Peripheral Vision Turns Mobile Phone Cameras Into Watchdogs

Cameras Offer Opportunities for Mobile Learning

Industry News, Mobile Apps, Mobile Devices Comments (0)

The July 27, 2013, issue of “New Scientist” had a story about Kogeto, a start-up firm in New York City, that has developed a $49 stick-on lens for a smartphone’s main camera that lets you shoot immersive, 360-degree photos and videos.

The Dot lens allows you to pan within the footage or watch all 360 degrees at once. Kogeto also makes a nifty panorama-only video capture device for a tripod that operates like Google’s Street-view cameras at a fraction of the price.

Now researchers in Canada have found that by placing the Dot lens on the user-facing camera, the phone can be programmed to monitor any activity or object in the user’s immediate environment, including the user. Once fitted to a phone, an Android app they built called Surround-See can be trained to recognize locations and gestures.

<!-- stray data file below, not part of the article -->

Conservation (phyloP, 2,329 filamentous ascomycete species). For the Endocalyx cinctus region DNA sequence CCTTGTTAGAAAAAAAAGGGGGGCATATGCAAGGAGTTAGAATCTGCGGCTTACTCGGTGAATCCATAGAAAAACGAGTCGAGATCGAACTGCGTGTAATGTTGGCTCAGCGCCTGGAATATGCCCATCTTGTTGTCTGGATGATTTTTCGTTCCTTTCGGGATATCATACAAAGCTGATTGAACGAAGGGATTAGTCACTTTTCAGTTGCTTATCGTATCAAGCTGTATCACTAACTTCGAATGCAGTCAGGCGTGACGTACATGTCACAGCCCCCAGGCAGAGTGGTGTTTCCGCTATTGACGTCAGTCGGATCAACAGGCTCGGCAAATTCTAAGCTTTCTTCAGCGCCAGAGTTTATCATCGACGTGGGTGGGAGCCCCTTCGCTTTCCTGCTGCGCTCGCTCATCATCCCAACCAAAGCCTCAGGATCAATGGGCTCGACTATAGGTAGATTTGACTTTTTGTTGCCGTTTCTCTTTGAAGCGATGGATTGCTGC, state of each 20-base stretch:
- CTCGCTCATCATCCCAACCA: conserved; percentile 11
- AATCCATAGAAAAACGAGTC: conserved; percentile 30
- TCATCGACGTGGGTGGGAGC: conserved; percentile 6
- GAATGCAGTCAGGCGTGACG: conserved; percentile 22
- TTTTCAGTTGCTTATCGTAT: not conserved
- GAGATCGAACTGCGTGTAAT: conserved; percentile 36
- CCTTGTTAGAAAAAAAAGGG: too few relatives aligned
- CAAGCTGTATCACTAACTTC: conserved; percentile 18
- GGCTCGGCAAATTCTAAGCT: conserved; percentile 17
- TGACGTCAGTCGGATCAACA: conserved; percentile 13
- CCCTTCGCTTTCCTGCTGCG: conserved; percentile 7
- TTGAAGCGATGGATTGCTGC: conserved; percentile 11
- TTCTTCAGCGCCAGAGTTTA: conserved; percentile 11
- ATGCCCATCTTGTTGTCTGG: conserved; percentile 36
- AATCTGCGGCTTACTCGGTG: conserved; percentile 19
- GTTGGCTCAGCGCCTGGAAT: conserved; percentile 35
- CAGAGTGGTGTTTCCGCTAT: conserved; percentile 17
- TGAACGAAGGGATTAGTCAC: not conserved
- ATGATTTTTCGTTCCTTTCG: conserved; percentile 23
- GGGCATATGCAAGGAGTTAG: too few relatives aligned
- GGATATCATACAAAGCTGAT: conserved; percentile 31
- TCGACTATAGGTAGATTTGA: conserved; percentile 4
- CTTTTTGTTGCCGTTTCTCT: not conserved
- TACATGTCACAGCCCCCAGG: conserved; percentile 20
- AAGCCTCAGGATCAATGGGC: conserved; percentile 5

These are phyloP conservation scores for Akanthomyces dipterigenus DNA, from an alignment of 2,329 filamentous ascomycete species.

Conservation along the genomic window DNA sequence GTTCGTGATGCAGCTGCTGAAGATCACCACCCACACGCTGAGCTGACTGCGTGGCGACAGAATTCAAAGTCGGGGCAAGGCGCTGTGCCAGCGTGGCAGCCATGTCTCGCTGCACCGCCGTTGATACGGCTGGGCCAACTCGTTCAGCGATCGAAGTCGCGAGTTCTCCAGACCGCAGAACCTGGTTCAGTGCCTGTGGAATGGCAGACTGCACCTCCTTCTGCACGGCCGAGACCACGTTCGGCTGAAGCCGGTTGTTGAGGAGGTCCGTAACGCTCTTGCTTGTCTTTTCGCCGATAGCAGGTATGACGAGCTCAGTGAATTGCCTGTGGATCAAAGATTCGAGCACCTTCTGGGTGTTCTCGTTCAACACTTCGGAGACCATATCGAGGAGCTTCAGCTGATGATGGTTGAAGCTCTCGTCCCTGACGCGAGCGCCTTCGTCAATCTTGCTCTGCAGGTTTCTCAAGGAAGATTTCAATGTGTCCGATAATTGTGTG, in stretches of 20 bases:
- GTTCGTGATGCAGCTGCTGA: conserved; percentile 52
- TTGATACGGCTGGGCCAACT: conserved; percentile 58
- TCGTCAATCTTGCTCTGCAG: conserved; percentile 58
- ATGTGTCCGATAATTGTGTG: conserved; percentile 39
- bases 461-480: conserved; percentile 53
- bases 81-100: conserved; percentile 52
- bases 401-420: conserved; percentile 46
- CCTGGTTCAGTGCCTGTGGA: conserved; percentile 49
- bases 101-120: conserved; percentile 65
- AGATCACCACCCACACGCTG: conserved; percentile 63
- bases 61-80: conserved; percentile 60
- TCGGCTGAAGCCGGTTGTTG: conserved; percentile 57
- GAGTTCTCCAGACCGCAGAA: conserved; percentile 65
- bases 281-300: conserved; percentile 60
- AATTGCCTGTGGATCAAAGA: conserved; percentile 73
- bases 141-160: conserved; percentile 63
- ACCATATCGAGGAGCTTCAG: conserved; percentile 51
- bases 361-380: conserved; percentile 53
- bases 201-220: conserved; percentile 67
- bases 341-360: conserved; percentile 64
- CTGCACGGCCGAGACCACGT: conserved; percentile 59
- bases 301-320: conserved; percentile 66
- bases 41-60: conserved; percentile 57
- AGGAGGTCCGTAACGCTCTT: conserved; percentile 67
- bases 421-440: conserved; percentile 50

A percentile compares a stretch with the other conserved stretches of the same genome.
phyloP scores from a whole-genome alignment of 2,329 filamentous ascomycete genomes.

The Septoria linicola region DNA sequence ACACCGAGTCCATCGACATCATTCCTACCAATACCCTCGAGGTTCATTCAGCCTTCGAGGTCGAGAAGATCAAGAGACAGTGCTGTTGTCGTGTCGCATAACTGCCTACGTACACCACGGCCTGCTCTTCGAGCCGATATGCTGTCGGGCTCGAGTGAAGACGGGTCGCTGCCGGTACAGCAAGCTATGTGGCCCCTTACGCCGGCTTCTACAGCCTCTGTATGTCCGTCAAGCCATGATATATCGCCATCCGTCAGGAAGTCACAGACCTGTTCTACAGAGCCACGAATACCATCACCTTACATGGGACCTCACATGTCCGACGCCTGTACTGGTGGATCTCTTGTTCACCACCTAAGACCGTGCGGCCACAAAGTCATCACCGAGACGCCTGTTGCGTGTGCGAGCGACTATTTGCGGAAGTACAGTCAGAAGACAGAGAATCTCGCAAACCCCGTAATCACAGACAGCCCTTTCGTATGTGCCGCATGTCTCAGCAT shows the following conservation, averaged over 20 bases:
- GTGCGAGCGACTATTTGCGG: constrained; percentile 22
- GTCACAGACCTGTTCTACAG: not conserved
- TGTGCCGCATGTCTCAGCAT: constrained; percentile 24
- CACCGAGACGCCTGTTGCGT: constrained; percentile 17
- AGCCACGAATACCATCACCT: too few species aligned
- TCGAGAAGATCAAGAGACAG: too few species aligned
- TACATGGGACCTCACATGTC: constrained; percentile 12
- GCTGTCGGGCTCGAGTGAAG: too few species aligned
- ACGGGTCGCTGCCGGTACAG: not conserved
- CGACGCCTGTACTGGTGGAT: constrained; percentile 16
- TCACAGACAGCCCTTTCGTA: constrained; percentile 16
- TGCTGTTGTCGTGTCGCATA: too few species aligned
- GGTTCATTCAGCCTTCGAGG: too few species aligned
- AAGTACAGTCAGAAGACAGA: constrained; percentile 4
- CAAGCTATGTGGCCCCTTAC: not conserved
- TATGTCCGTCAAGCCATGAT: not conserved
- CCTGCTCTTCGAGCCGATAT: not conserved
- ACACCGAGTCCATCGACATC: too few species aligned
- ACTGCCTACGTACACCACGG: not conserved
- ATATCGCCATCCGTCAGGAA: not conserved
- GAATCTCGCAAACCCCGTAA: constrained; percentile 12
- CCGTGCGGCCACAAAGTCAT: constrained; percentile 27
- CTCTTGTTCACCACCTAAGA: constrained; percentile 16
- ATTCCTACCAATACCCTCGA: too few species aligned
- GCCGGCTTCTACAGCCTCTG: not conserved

For example, if you walk away from the phone, it can call out to you and ask if you have forgotten to take it along. If something changes in the environments that Surround-See knows, it can alert the user by comparing the new scene with a library of scenes taken at the same location.

Paul Marks, the author of the “New Scientist” article, predicts that similar gesture-sensing technology will be built into iOS devices soon, based on the fact that Apple is in talks to buy PrimeSense, an Israeli firm that developed the camera and sensors in Microsoft’s Kinect.

Time to start brainstorming new mobile learning apps based on this emerging technology.

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Gary Woodill is a senior analyst with Float, as well as CEO of i5 Research. Gary conducts research and market analyses, as well as assessments and forecasting for emerging technologies. Gary is the co-editor of "Mastering Mobile Learning," author of “The Mobile Learning Edge,” and the co-author of “Training and Collaboration with Virtual Worlds.” He also presents at conferences and is the author of numerous articles and research reports on emerging learning technologies. Gary holds a doctor of education degree from the University of Toronto.

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On August 16, 2013

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